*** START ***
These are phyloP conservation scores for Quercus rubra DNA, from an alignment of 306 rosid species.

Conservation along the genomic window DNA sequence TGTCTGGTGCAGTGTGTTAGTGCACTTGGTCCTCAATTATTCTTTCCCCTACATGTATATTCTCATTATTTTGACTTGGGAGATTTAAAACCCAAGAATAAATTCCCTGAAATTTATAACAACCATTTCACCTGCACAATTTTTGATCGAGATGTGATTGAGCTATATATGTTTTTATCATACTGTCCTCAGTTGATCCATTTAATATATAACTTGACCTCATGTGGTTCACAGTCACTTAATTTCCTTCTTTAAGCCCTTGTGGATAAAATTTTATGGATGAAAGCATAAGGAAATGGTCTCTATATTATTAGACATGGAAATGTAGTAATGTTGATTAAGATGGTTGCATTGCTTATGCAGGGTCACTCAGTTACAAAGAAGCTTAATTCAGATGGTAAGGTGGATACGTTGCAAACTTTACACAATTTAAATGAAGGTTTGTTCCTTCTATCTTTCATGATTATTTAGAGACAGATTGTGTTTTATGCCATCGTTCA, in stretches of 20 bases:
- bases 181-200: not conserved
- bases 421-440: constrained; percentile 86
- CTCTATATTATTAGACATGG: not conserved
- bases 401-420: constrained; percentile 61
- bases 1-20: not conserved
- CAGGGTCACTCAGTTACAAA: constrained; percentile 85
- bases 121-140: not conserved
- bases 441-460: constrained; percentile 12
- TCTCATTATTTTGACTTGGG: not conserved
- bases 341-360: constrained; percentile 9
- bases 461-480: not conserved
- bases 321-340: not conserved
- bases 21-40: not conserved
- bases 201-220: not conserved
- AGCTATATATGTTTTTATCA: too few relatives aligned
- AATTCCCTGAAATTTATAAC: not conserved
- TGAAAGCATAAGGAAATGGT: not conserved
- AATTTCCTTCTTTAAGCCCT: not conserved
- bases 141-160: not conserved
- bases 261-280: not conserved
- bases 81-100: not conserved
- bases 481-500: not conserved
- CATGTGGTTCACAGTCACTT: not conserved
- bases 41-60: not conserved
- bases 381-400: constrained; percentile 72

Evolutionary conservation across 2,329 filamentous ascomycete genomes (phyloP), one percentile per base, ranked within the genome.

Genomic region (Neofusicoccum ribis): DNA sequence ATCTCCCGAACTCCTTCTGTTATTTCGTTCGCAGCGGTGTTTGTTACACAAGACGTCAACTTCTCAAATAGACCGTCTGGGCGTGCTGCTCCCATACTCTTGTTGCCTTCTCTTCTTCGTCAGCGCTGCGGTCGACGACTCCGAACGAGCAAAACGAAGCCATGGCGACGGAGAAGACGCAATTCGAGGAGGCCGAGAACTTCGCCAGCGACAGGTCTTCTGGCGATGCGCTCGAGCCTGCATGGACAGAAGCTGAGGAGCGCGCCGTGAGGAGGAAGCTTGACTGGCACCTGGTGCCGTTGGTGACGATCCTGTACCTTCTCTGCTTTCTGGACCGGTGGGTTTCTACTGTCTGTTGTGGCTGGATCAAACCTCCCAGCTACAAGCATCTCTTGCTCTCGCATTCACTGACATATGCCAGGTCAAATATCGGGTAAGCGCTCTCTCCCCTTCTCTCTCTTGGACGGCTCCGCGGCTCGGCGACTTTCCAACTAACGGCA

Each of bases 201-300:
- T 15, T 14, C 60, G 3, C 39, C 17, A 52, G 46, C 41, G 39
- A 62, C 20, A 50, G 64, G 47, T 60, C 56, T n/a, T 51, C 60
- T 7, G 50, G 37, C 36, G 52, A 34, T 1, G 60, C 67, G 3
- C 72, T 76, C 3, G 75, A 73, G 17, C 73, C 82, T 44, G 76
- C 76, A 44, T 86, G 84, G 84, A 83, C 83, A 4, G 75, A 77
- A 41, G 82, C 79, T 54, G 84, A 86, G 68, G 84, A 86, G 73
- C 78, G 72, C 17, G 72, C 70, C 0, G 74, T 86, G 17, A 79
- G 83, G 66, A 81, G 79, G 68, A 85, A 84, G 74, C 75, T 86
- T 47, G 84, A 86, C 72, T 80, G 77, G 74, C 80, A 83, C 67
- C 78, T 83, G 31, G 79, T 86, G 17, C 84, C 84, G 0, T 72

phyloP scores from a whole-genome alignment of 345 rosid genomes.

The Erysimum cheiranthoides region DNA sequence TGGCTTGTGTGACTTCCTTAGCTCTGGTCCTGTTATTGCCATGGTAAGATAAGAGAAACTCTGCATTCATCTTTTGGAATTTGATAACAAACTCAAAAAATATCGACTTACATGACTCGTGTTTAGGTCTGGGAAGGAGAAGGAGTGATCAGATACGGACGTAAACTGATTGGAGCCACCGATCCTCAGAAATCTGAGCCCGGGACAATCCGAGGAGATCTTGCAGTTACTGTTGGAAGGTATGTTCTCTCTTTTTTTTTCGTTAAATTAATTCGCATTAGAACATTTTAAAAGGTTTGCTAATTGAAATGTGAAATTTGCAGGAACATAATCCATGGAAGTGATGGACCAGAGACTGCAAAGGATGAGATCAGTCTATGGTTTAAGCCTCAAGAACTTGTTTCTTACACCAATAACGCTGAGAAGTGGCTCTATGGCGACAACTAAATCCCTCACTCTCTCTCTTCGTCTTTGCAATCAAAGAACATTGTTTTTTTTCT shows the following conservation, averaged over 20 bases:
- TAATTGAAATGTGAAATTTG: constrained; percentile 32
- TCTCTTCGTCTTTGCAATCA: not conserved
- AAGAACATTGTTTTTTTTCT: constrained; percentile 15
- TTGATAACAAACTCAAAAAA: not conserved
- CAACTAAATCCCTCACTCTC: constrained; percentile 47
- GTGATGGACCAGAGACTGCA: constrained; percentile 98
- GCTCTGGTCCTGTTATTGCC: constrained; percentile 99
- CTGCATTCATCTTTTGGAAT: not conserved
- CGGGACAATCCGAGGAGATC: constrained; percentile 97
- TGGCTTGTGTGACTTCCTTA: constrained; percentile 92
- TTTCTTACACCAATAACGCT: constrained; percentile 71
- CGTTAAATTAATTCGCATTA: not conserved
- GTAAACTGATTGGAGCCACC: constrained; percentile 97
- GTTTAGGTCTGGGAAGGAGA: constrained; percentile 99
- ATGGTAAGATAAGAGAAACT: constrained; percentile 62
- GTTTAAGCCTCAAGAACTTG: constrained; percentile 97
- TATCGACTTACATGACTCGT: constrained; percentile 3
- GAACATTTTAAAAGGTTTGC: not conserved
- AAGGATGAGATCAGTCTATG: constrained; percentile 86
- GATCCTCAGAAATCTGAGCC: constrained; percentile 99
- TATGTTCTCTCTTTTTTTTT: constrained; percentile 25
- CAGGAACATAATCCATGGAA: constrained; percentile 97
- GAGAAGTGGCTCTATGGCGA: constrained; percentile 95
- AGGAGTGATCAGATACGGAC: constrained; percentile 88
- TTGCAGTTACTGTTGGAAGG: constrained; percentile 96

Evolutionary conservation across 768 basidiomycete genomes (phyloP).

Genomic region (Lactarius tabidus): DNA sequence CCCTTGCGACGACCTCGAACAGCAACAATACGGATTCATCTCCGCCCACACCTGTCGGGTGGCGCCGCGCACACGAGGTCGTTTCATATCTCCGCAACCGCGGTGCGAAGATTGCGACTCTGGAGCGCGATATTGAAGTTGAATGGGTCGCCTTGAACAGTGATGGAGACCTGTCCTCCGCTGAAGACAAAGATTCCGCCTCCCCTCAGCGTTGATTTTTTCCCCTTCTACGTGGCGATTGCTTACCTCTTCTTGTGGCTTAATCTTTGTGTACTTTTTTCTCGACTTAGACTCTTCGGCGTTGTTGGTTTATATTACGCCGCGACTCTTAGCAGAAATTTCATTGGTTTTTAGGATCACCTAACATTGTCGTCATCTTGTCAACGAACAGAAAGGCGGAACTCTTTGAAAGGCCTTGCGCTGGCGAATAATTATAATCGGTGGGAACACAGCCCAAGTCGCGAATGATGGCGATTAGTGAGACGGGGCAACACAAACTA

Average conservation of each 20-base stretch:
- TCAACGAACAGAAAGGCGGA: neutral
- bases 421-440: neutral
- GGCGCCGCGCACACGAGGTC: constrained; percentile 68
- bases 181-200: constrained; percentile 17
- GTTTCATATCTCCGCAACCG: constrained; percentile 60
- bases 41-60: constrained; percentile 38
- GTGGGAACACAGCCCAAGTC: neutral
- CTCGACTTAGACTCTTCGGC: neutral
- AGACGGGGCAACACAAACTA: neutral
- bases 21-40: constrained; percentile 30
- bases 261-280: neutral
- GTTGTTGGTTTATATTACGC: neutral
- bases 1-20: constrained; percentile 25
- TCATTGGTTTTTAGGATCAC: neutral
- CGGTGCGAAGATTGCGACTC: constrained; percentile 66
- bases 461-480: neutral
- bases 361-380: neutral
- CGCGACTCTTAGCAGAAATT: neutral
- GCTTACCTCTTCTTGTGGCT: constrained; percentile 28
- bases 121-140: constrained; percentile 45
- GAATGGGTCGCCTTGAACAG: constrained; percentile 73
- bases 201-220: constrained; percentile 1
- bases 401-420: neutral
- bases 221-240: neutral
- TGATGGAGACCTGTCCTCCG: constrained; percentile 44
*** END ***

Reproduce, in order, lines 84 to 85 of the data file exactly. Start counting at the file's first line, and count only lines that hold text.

- TCATTGGTTTTTAGGATCAC: neutral
- CGGTGCGAAGATTGCGACTC: constrained; percentile 66